Times Square's Crystal Ball Gets Gleaming New Skin
Electricians working atop a New York City skyscraper have installed the last of the 2,688 crystal triangles that give the Times Square New Year's Eve Ball its shimmer.
Each year, the Waterford crystals that make up the skin of the huge orb are replaced with new pieces of glass. The finishing touches were completed Friday.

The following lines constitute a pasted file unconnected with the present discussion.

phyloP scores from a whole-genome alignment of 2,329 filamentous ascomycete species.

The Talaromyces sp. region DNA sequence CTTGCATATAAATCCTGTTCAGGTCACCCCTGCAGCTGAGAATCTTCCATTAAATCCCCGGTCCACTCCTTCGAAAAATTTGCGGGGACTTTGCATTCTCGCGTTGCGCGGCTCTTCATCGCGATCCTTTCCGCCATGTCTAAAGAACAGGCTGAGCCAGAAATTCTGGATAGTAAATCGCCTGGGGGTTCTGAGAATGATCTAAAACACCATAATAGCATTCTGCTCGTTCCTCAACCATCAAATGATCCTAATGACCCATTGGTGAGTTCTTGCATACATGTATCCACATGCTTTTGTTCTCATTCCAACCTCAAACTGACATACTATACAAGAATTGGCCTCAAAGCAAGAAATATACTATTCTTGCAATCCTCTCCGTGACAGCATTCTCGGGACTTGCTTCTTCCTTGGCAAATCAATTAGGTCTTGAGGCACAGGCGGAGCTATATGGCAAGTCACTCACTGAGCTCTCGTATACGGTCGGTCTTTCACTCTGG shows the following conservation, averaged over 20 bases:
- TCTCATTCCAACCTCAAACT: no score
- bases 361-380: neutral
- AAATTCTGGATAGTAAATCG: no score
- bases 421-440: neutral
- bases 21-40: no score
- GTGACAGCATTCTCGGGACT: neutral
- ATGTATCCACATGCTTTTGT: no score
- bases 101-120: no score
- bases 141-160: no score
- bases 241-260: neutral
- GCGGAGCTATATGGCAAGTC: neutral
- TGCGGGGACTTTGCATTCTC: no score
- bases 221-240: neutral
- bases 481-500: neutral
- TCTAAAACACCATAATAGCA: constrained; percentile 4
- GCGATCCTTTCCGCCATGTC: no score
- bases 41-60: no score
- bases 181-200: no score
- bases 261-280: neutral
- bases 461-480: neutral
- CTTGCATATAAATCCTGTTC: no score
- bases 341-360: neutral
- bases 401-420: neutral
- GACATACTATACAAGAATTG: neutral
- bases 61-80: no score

This year's design features a kaleidoscopic pattern that will refract light in a splash of 16 million colors as the ball drops down a flagpole at the stroke of midnight.
One crystal stands out from the rest. It was crafted from a drawing of a rose submitted by a 12-year-old cancer patient at St. Jude's Children's Research Hospital in Memphis, Tenn.
Waterford executives say the rose represents "the gift of imagination."